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Lord Boyd-Carpenter: My Lords, as one who has not taken part in the debate, I intervene for only a moment to express my admiration and gratitude to my noble friend Lady Blatch for the way in which she has handled what was clearly a very sensitive, delicate and important matter. There was strong feeling in the House.

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That was understandable in view of the appalling aspects of certain issues that arise. The way in which my noble friend appears to understand that, and yet at the same time to understand the necessity of keeping the provisions in proper legislative form was very remarkable. I express my gratitude to her and my admiration for her over that.

Baroness Blatch: My Lords, I thank my noble friend for his comments. Thanks also need to be shared by those who have engaged in this process of iteration and I am grateful in particular to the right reverend Prelate the Bishop of Liverpool.

Amendment No. 4A seeks to retain an exemption based on human rights violations in the country of origin. That is both unjustified and potentially very damaging to the Bill. The noble Baroness, Lady Williams, has proposed that, in addition to an exemption for victims of torture, asylum applicants should be excluded from the accelerated appeal procedure if their country of origin has a consistent pattern of human rights abuses or an extensive record of torture. I note that she states that her proposal would tighten up the wording of subparagraph (2)(b) so as to meet the concern that it would enable a very high proportion of applicants to avoid the accelerated appeal procedure. But it is clear that Amendment No. 4A would severely undermine the impact of the proposals in Clause 1.

First, the conditions in the country of origin will of course have to be taken into account in any case in assessing an asylum claim based on torture. We have only recently discussed China where we all know and have an understanding that terrible acts of torture take place. I made it absolutely clear that if asylum applicants meeting those conditions applied, they would be seriously considered for asylum purposes. But at the same time, people are returned to China who are not in danger and whose cases were not credible on application.

If, despite our having taken them into account, the applicant is unable to establish a reasonable likelihood that he has been tortured, I see absolutely no logic or justification in nevertheless providing him with an exemption from the accelerated appeal procedure. In other words, the proposal would provide an additional exemption for applicants who, by definition, were unable to establish a claim of torture, notwithstanding their country's poor record. I cannot discern a convincing argument for the proposition that an asylum seeker who has not himself been tortured, and whose claim on individual consideration is found to be manifestly unfounded or to qualify for certification under one of the other headings in Clause 1, should be exempted from having his appeal accelerated.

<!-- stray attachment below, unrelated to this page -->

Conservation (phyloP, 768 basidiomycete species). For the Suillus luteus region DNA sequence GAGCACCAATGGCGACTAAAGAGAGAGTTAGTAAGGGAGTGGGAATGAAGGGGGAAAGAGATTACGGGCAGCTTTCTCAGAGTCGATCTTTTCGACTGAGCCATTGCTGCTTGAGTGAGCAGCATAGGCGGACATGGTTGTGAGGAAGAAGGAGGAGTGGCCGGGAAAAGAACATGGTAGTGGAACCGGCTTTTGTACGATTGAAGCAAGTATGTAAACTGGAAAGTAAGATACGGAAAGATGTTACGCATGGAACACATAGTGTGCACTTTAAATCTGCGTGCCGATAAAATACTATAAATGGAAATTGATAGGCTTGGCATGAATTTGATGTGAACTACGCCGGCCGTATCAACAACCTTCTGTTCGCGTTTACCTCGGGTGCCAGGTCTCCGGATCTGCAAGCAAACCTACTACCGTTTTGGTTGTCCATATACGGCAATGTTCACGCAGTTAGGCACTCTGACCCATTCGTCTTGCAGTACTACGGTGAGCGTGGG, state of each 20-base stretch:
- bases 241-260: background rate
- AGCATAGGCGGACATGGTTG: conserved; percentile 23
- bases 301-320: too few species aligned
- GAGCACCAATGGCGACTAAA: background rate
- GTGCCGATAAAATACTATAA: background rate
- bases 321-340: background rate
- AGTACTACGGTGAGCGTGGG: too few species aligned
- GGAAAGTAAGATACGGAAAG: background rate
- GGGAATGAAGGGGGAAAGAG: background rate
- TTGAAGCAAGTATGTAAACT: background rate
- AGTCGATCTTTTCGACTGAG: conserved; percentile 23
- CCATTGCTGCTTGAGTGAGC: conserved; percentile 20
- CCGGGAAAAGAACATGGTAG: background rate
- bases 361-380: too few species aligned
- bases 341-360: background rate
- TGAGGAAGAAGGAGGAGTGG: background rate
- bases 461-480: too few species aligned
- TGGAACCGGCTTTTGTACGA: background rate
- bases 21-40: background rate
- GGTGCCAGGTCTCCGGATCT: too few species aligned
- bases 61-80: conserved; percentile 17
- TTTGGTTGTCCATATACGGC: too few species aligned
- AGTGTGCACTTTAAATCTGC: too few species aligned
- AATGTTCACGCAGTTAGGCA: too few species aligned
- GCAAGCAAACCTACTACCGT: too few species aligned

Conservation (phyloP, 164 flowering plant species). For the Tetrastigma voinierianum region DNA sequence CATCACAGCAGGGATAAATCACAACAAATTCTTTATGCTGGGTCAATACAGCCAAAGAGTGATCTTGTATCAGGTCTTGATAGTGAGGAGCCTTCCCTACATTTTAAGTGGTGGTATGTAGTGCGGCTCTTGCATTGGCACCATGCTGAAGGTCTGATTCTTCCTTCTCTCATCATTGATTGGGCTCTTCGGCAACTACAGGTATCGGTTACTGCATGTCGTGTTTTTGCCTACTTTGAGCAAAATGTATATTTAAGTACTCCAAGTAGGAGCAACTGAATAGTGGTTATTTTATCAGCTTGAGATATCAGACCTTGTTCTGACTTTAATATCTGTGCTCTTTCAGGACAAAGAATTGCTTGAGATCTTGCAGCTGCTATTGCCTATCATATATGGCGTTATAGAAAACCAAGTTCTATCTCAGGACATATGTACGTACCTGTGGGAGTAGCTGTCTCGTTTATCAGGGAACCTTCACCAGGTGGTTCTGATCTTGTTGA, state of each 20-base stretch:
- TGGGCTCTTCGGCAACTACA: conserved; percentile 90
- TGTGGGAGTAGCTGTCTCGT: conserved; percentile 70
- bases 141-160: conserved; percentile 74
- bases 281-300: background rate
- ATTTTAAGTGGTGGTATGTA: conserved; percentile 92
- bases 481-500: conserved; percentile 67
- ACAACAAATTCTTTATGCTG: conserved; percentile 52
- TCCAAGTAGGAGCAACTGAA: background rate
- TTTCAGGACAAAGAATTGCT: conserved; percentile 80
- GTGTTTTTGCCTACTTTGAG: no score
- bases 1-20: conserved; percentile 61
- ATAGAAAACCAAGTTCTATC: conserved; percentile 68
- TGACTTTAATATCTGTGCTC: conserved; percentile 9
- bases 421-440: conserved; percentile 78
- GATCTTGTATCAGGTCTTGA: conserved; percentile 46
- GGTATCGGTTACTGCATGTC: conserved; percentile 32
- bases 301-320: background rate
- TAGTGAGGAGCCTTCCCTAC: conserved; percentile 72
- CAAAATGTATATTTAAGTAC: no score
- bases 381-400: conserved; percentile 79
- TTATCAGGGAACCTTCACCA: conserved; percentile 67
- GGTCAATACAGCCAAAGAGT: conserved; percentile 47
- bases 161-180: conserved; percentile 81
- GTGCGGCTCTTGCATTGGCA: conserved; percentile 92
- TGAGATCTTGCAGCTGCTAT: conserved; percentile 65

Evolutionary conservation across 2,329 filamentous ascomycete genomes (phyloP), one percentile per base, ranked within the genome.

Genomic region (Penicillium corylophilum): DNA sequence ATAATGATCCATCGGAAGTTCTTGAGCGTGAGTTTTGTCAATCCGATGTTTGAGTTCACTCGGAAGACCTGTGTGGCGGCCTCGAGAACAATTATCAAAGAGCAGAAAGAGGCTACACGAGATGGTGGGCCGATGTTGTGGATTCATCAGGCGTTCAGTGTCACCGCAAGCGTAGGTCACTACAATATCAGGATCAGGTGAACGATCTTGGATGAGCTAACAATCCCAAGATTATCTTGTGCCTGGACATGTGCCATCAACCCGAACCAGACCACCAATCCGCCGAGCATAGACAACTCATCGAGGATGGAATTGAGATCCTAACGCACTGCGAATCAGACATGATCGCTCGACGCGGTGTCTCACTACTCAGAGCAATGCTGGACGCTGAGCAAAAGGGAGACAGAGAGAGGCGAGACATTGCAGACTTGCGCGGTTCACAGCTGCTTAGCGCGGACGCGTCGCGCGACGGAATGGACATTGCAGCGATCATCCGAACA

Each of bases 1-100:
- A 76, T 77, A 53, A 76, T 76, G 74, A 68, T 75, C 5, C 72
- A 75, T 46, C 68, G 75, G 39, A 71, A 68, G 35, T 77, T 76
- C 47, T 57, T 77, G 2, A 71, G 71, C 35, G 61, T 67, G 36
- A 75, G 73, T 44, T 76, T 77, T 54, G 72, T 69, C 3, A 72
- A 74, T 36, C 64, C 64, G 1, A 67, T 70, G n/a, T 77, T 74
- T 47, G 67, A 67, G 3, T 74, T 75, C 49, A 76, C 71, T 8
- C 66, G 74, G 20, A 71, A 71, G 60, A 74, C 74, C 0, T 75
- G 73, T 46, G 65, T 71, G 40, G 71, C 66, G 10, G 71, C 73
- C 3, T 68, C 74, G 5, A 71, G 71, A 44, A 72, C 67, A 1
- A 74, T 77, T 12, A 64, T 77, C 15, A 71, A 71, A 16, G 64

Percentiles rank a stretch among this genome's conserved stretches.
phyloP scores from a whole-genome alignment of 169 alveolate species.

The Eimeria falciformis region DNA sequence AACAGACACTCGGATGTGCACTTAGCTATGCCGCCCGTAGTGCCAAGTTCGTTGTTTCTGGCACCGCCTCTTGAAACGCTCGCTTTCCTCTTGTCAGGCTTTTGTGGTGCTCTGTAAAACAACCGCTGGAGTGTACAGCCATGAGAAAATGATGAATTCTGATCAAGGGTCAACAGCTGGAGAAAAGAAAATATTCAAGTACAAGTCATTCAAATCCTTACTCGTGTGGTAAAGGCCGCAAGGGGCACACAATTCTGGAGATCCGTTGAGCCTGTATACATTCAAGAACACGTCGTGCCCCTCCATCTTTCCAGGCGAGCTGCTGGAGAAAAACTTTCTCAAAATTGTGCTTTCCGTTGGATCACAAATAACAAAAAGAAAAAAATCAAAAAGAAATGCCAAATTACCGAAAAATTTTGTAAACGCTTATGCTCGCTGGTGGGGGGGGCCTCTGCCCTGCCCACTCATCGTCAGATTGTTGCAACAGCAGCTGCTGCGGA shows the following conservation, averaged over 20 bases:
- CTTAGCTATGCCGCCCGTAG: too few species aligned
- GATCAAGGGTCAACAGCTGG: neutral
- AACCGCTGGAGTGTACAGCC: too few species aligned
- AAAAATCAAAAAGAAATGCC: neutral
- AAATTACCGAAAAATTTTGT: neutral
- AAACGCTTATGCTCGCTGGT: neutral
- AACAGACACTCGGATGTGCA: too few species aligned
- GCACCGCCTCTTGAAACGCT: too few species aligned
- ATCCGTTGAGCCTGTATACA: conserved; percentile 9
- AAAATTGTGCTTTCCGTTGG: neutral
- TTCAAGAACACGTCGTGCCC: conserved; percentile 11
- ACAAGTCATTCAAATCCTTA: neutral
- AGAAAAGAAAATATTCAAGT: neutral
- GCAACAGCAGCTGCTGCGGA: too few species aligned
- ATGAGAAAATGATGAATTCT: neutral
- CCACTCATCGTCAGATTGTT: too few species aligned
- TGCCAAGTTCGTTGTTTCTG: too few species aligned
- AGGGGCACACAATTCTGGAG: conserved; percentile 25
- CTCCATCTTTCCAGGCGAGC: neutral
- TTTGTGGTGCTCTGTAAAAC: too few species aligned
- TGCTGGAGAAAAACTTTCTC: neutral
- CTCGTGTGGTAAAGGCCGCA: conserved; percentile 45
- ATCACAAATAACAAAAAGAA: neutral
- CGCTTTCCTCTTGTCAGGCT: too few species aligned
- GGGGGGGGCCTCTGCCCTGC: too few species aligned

Secondly, the argument that asylum seekers who have experienced torture in the past may be especially vulnerable, and in particular may be suffering from traumatic effects which make it desirable to allow more time for them to prepare their appeal, cannot be advanced in support of the proposal that the Bill should exempt asylum seekers from having their appeal accelerated if they have not been tortured.

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We already take full account of our extensive information about conditions in countries. The fact that we are granting asylum or exceptional leave to remain at a much higher rate than average to nationals of countries such as Afghanistan, Iran, Iraq, Somalia and former Yugoslavia shows that that is so. Last year the refusal rate for those countries ranged from 50 per cent. down to as low as 5 per cent. compared with a refusal rate for all nationalities of nearly 80 per cent.

But the evidence shows that some countries with very poor human rights records nevertheless generate large numbers of unfounded asylum claims. Many of those countries are also subject to powerful economic migratory pressures. It simply does not follow from the existence of abuses in a country that the individuals who seek asylum here are always or often genuine refugees or would genuinely be at individual risk if returned. Last year, for example, between 92 per cent. and 99 per cent. of claims from Algeria, Nigeria, Turkey and Zaire were refused. The high refusal rates for those countries cannot be attributed to a climate of disbelief in the Home Office, as some of the Bill's opponents would have us believe. If the Home Office were refusing large numbers of genuine refugees, it would be losing large numbers of cases at appeal. But the fact is that last year only 1 per cent. of appeals by Algerian nationals against refusal of asylum were allowed. For Nigeria the figure was 2 per cent., for Turkey 8 per cent. and for Zaire 8 per cent.